The Human Future of Healthcare
No matter how far technology progresses, helping more people around the world will always rely on how well we understand a person's needs.
True innovation is not defined by technological prowess. At its core, innovation is defined by its ability to enhance our humanity and improve the ways in which we can help each other. So, when it comes to the future of healthcare innovation, even the smallest, human-led details can make a world of difference. Just one breakthrough in design can expand who has access to it.
With rigorous clinical trials and novel approaches to infusing diversity into research, we develop our understanding of how to reach new populations. But just because a healthcare innovation exists doesn't mean it's getting used effectively and equitably. We listen to patients' needs, study their situations, and develop solutions — on the scale of one individual's experience and across the breadth of the global communities we serve.
Our first job is to understand the context of care — the cultural, social, and economic factors in a patient's life. Take high blood pressure, the silent killer. Millions of people don't know they have it, and even a diagnosis doesn't mean a clear, accessible path to treatment. Patient-first thinking tells us not to improve existing diagnostics but, rather, to ask what's holding people back and what more can we do after the diagnosis. In response, Medtronic has devoted years of research and development to investigating the nerves that lead to and from the kidneys and how a minimally invasive device might help some patients who have high blood pressure.
“We talk about the role of technology and computer simulations in the future of healthcare; but, at the end of the day, you have human beings assuring the quality day in and day out.”
–Noel Colón, Chief Quality Officer, Medtronic
In other situations, patients have what they need — but now their care teams are sorting through troves of outputs, unsure where to start. Making sense of complex data across multiple sources of information in order to improve care has become more accessible with AI. In the past, diabetes care relied solely on blood-sugar measurement to adjust the therapy — a reaction to something that has already happened in the body. By using AI, we hope to integrate data about the patient from multiple angles, such as their lifestyle activity and diet, to predict impact and tailor therapy before the sugar level starts to change.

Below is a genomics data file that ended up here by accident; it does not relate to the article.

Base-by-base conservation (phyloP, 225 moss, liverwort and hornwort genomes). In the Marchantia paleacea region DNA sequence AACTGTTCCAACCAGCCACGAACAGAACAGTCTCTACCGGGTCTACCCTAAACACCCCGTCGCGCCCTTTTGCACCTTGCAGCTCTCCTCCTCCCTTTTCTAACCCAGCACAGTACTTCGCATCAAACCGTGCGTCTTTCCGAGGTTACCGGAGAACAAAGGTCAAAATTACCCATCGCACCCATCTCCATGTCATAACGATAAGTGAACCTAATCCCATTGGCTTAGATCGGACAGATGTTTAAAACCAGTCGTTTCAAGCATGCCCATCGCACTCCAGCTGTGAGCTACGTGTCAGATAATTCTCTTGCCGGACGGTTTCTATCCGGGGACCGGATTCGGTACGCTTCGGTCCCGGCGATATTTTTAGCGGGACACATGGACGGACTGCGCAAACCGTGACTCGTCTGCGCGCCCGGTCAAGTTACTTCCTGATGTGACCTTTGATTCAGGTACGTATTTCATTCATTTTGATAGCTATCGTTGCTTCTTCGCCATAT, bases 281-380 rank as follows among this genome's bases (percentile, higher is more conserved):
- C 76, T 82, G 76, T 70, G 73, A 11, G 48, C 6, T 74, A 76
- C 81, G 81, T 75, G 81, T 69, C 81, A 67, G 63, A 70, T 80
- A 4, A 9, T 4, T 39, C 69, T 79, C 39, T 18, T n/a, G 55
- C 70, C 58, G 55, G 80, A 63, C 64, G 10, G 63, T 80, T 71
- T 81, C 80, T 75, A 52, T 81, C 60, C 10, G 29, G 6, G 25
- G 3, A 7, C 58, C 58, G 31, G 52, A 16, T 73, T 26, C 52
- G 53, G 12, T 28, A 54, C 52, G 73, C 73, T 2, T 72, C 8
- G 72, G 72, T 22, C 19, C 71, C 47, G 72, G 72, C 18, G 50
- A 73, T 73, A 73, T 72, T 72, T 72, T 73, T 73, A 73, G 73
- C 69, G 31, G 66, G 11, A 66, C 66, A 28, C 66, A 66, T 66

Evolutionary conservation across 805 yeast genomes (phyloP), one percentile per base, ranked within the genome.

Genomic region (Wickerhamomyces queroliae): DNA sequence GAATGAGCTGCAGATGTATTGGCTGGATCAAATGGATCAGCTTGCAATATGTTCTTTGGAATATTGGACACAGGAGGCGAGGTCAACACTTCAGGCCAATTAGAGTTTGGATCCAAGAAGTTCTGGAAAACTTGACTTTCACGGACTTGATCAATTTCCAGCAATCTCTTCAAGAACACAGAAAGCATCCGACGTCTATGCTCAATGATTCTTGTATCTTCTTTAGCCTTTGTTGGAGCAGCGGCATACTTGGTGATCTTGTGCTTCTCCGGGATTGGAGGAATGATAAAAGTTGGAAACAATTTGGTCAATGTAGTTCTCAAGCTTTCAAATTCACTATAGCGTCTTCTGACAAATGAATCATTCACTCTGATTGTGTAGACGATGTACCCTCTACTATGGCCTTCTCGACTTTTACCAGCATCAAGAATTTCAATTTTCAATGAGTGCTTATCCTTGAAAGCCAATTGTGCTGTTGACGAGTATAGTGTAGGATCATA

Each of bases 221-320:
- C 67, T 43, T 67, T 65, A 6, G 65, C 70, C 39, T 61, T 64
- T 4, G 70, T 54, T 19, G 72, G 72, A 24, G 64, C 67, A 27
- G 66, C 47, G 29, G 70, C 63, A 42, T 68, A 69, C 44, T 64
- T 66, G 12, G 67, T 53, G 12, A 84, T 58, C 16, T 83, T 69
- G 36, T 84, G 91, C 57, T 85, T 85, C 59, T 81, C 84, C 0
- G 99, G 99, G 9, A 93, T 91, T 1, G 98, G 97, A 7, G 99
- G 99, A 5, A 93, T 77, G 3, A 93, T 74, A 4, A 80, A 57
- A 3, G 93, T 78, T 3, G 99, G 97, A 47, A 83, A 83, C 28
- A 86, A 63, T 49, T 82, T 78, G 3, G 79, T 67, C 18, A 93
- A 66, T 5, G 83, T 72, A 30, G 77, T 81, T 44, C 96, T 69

From investigating new frontiers to devices that respond in real time, these situations remind us that the barriers and needs are as nuanced as the patients themselves. We need human-centered design thinking — an approach that focuses on both the simple and the complex needs of those who use our products — to help close the gaps and secure the future of healthcare.
Medtronic has always put people at the center of our design process. But as people continue to expect more from their care, they also expect more from their devices. People don’t want just their clinical needs met — they want their emotional needs met, too.
Led by the Innovation Lab, our hub that supports the creation of a wide range of products and therapies anchored in human-centered design, departments across our organization are developing deeper understandings of our patients and providers.
Working in the field, we saw most hospitals had only a handful of telemetry machines — a device that measures patients’ vital signs. The time it took to wheel it in, use it, and lug it to the next room prevented teams from working as efficiently as they should. This insight inspired us not to “rethink” the machine but, instead, remove it altogether. With a new software, telemetry technology could be downloaded in minutes to any iPad and used with an inexpensive reader. This healthcare innovation broke physical barriers between doctor and patient, improving efficiencies and quality of care along the way.
In the United Kingdom, a small but mighty camera has a similar story. Bowel cancer is the third most common cancer worldwide.1 With screening, it can be one of the most preventable — but screening means a trip to the hospital and an invasive endoscopy procedure. While COVID-19 made endoscopies harder to schedule, many patients had already been avoiding them. With a camera that you can swallow delivered to your home, patients in the United Kingdom are experiencing an innovative and more private approach to care while also saving health services time, resources, and lives.
“Human-centered design connects what a patient experiences (their condition, resources, and knowledge) to a healthcare innovation that would truly make their daily life better. By understanding the patient experience, we can reach this solution with less guesswork, fewer mistakes, and without the technology getting in the way of what brings people together — our connection. ”
–Danny Gelfman, Distinguished Designer, Medtronic Innovation Lab
Led by Compassion, Driven to Care
When the Medtronic Innovation Lab began its work with Rwandan humanitarian organization Alight, there were few resources for basic human needs — let alone time to imagine the future of healthcare. We introduced compassionate, proactive care practices — and, soon after, the Amandi Compassionate Care Initiative was formed. The program identified ways to help members of the Gihembe refugee camp navigate their way to clinics. The clinics themselves were redesigned to be a more welcoming place for everyone who stepped inside.